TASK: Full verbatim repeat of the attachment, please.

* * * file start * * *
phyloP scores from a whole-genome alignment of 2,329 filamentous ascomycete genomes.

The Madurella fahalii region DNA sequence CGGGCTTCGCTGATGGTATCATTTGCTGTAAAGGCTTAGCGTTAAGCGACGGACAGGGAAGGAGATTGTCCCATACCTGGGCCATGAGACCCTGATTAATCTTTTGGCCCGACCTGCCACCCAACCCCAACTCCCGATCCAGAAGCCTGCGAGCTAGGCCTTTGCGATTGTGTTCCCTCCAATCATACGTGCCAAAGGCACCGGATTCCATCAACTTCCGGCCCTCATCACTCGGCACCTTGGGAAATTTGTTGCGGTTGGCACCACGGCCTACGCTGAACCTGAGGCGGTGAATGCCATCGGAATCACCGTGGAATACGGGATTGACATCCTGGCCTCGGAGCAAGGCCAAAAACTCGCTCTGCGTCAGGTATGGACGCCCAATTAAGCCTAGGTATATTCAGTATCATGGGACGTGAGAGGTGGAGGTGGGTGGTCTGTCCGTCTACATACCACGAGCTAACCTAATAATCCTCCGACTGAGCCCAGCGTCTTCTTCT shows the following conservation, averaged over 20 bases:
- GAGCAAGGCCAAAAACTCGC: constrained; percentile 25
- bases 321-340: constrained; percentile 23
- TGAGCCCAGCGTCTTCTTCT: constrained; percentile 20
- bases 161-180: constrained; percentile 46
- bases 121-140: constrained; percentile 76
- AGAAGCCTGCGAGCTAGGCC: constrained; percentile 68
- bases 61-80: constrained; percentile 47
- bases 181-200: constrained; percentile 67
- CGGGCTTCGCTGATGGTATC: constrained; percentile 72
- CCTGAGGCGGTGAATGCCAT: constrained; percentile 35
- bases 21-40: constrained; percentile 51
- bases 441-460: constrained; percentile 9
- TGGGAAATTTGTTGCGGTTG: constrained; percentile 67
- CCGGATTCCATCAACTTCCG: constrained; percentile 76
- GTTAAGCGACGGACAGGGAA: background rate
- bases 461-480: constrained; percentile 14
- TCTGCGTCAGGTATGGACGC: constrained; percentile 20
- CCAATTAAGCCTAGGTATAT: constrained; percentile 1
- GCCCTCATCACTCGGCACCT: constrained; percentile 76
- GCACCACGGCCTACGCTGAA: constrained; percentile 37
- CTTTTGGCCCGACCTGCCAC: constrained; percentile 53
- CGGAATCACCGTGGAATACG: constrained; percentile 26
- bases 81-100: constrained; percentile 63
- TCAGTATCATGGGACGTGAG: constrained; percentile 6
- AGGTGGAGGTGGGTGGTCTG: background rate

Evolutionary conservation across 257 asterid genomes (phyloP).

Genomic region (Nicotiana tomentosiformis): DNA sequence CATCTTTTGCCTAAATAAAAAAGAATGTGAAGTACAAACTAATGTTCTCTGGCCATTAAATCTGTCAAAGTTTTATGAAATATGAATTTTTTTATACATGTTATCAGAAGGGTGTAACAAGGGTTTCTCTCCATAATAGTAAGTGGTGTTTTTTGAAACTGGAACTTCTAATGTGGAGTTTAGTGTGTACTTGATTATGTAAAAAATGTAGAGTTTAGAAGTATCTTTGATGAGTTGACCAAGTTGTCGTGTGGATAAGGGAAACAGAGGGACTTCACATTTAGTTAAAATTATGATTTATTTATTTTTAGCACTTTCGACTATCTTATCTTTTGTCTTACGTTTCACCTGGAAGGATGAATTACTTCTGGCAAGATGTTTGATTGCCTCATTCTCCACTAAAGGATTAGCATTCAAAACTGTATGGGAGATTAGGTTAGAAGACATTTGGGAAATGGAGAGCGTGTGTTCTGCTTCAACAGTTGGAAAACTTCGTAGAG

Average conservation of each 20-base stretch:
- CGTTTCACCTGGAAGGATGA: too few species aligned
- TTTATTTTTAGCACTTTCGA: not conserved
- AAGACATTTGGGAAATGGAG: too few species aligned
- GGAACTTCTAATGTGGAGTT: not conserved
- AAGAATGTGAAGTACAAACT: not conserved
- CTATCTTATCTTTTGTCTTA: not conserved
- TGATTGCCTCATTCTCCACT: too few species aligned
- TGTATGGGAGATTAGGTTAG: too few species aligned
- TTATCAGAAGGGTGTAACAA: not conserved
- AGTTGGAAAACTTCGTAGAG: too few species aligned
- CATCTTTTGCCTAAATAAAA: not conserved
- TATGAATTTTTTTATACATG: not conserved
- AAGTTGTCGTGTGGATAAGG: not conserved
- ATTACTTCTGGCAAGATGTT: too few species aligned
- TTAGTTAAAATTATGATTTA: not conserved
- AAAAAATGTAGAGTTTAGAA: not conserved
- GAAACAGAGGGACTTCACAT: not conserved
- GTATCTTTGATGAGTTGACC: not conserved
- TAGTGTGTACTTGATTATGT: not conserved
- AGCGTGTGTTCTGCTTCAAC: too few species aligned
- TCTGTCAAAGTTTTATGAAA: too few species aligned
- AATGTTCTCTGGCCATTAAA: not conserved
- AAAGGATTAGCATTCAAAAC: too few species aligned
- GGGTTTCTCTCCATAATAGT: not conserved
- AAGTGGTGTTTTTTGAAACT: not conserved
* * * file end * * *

phyloP scores from a whole-genome alignment of 2,329 filamentous ascomycete genomes.

The Madurella fahalii region DNA sequence CGGGCTTCGCTGATGGTATCATTTGCTGTAAAGGCTTAGCGTTAAGCGACGGACAGGGAAGGAGATTGTCCCATACCTGGGCCATGAGACCCTGATTAATCTTTTGGCCCGACCTGCCACCCAACCCCAACTCCCGATCCAGAAGCCTGCGAGCTAGGCCTTTGCGATTGTGTTCCCTCCAATCATACGTGCCAAAGGCACCGGATTCCATCAACTTCCGGCCCTCATCACTCGGCACCTTGGGAAATTTGTTGCGGTTGGCACCACGGCCTACGCTGAACCTGAGGCGGTGAATGCCATCGGAATCACCGTGGAATACGGGATTGACATCCTGGCCTCGGAGCAAGGCCAAAAACTCGCTCTGCGTCAGGTATGGACGCCCAATTAAGCCTAGGTATATTCAGTATCATGGGACGTGAGAGGTGGAGGTGGGTGGTCTGTCCGTCTACATACCACGAGCTAACCTAATAATCCTCCGACTGAGCCCAGCGTCTTCTTCT shows the following conservation, averaged over 20 bases:
- GAGCAAGGCCAAAAACTCGC: constrained; percentile 25
- bases 321-340: constrained; percentile 23
- TGAGCCCAGCGTCTTCTTCT: constrained; percentile 20
- bases 161-180: constrained; percentile 46
- bases 121-140: constrained; percentile 76
- AGAAGCCTGCGAGCTAGGCC: constrained; percentile 68
- bases 61-80: constrained; percentile 47
- bases 181-200: constrained; percentile 67
- CGGGCTTCGCTGATGGTATC: constrained; percentile 72
- CCTGAGGCGGTGAATGCCAT: constrained; percentile 35
- bases 21-40: constrained; percentile 51
- bases 441-460: constrained; percentile 9
- TGGGAAATTTGTTGCGGTTG: constrained; percentile 67
- CCGGATTCCATCAACTTCCG: constrained; percentile 76
- GTTAAGCGACGGACAGGGAA: background rate
- bases 461-480: constrained; percentile 14
- TCTGCGTCAGGTATGGACGC: constrained; percentile 20
- CCAATTAAGCCTAGGTATAT: constrained; percentile 1
- GCCCTCATCACTCGGCACCT: constrained; percentile 76
- GCACCACGGCCTACGCTGAA: constrained; percentile 37
- CTTTTGGCCCGACCTGCCAC: constrained; percentile 53
- CGGAATCACCGTGGAATACG: constrained; percentile 26
- bases 81-100: constrained; percentile 63
- TCAGTATCATGGGACGTGAG: constrained; percentile 6
- AGGTGGAGGTGGGTGGTCTG: background rate

Evolutionary conservation across 257 asterid genomes (phyloP).

Genomic region (Nicotiana tomentosiformis): DNA sequence CATCTTTTGCCTAAATAAAAAAGAATGTGAAGTACAAACTAATGTTCTCTGGCCATTAAATCTGTCAAAGTTTTATGAAATATGAATTTTTTTATACATGTTATCAGAAGGGTGTAACAAGGGTTTCTCTCCATAATAGTAAGTGGTGTTTTTTGAAACTGGAACTTCTAATGTGGAGTTTAGTGTGTACTTGATTATGTAAAAAATGTAGAGTTTAGAAGTATCTTTGATGAGTTGACCAAGTTGTCGTGTGGATAAGGGAAACAGAGGGACTTCACATTTAGTTAAAATTATGATTTATTTATTTTTAGCACTTTCGACTATCTTATCTTTTGTCTTACGTTTCACCTGGAAGGATGAATTACTTCTGGCAAGATGTTTGATTGCCTCATTCTCCACTAAAGGATTAGCATTCAAAACTGTATGGGAGATTAGGTTAGAAGACATTTGGGAAATGGAGAGCGTGTGTTCTGCTTCAACAGTTGGAAAACTTCGTAGAG

Average conservation of each 20-base stretch:
- CGTTTCACCTGGAAGGATGA: too few species aligned
- TTTATTTTTAGCACTTTCGA: not conserved
- AAGACATTTGGGAAATGGAG: too few species aligned
- GGAACTTCTAATGTGGAGTT: not conserved
- AAGAATGTGAAGTACAAACT: not conserved
- CTATCTTATCTTTTGTCTTA: not conserved
- TGATTGCCTCATTCTCCACT: too few species aligned
- TGTATGGGAGATTAGGTTAG: too few species aligned
- TTATCAGAAGGGTGTAACAA: not conserved
- AGTTGGAAAACTTCGTAGAG: too few species aligned
- CATCTTTTGCCTAAATAAAA: not conserved
- TATGAATTTTTTTATACATG: not conserved
- AAGTTGTCGTGTGGATAAGG: not conserved
- ATTACTTCTGGCAAGATGTT: too few species aligned
- TTAGTTAAAATTATGATTTA: not conserved
- AAAAAATGTAGAGTTTAGAA: not conserved
- GAAACAGAGGGACTTCACAT: not conserved
- GTATCTTTGATGAGTTGACC: not conserved
- TAGTGTGTACTTGATTATGT: not conserved
- AGCGTGTGTTCTGCTTCAAC: too few species aligned
- TCTGTCAAAGTTTTATGAAA: too few species aligned
- AATGTTCTCTGGCCATTAAA: not conserved
- AAAGGATTAGCATTCAAAAC: too few species aligned
- GGGTTTCTCTCCATAATAGT: not conserved
- AAGTGGTGTTTTTTGAAACT: not conserved